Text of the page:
A safranin counterstain is used to stain these Gram-negative cells pink. However, if the safranin counterstain were forgotten, the Gram-negative bacteria would remain unstained, as the original crystal violet stain would have been removed during the ethanol wash, and no additional stain would have been applied.
What color is gram negative bacteria?
RedGram negative organisms are Red. Hint; Keep your P’s together; Purple is Positive. Gram stains are never pink they are red or purple so you don’t destroy the rule; keep your P’s together. In microbiology bacteria have been grouped based on their shape and Gram stain reaction.
What happens if Decolorizer is not left on long enough?
It is possible to leave the decolorizer on too long and strip the blue stain out of all the bacteria, even the Gram positive ones. … If the decolorizer is not left on long enough, the blue color will remain in the Gram negatives and they will appear Gram positive (purple) Page 4 c.
What does Decolorizer do in Gram staining?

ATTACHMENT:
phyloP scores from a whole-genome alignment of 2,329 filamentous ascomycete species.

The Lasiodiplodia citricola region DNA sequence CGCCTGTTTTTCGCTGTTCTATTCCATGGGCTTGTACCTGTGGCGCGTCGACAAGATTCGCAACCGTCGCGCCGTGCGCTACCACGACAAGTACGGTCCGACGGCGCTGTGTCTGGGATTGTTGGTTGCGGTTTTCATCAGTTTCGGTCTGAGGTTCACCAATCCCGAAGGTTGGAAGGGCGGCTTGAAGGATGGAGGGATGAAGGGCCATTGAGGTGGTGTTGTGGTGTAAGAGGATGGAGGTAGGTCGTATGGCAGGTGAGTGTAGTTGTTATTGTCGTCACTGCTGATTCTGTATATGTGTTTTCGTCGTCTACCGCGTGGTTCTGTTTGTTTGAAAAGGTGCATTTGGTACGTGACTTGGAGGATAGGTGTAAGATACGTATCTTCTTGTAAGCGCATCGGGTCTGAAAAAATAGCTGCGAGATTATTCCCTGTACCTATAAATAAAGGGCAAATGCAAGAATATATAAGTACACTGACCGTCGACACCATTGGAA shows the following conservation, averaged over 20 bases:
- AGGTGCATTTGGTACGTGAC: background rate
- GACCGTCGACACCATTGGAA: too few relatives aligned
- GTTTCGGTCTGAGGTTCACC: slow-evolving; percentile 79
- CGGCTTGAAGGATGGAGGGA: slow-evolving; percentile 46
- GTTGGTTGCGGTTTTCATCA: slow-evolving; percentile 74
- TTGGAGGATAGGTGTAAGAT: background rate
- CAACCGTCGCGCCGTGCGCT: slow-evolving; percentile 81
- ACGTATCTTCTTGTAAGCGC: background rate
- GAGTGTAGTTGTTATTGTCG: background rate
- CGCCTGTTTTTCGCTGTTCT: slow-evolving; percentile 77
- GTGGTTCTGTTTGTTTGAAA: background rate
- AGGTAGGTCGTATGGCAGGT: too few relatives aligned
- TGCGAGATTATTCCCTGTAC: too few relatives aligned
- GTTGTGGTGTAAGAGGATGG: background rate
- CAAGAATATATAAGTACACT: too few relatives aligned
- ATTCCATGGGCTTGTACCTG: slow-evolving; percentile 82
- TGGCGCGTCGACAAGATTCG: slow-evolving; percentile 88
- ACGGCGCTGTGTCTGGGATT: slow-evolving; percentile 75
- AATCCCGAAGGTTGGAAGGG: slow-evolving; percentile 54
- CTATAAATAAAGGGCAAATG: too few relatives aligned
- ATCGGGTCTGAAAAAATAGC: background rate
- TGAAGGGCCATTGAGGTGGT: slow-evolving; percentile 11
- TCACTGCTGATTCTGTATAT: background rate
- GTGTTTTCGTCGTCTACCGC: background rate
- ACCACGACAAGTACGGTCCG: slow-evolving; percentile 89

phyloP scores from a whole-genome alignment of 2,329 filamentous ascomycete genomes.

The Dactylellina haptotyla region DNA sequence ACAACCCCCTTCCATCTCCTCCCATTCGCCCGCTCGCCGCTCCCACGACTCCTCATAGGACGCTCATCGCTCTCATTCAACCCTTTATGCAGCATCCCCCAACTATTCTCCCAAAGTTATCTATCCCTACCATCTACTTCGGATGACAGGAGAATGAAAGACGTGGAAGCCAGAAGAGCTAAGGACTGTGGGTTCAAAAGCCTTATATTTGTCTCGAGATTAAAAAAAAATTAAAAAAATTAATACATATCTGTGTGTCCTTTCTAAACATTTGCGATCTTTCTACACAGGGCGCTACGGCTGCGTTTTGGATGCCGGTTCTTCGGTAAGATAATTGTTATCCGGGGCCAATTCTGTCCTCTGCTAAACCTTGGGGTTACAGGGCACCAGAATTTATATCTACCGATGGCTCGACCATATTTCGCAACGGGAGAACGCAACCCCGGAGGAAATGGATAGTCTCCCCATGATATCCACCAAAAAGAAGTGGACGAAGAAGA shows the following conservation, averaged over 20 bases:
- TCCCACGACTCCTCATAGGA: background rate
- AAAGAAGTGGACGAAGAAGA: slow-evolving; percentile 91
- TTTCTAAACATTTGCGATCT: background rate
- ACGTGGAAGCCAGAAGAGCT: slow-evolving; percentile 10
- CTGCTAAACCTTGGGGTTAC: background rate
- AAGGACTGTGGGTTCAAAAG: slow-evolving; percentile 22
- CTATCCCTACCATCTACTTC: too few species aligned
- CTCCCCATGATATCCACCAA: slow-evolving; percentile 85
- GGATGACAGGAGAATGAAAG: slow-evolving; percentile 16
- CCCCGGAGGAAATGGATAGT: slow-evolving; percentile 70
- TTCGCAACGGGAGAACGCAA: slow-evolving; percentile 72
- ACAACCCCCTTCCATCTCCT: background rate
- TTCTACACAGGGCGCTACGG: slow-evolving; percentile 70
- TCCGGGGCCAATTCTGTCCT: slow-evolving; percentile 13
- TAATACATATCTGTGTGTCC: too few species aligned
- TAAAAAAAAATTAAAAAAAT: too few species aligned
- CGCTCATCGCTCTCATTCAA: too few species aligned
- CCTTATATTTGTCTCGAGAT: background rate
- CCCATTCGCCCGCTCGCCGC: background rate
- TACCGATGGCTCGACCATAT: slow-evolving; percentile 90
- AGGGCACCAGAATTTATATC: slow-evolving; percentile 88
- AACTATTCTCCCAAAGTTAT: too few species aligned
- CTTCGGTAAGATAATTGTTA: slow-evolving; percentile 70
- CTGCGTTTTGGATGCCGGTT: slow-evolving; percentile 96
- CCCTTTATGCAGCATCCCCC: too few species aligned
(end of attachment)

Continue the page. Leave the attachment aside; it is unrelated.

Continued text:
A decolorizer such as ethyl alcohol or acetone is added to the sample, which dehydrates the peptidoglycan layer, shrinking and tightening it. The large crystal violet-iodine complex is not able to penetrate this tightened peptidoglycan layer, and is thus trapped in the cell in Gram positive bacteria.
What happens if you Decolorize a Gram stain too long?
Do NOT decolorize for a full minute! The decolorizer should stay on the slide for no more than 15 seconds! If the decolorizer is left on too long, even gram positive cells will lose the crystal violet and will stain red.
What is the difference between a gram positive and gram negative bacteria?
Gram positive bacteria have a thick peptidoglycan layer and no outer lipid membrane whilst Gram negative bacteria have a thin peptidoglycan layer and have an outer lipid membrane.
What stain does not require heat fixation?
bacteria are not heat fixed so they don’t shrink, and. some bacterial species resist basic stains (Mycobacterium) and one way they can be visualized is with the negative stain.
What is the most likely reason for the poor appearance of the bacteria on this slide?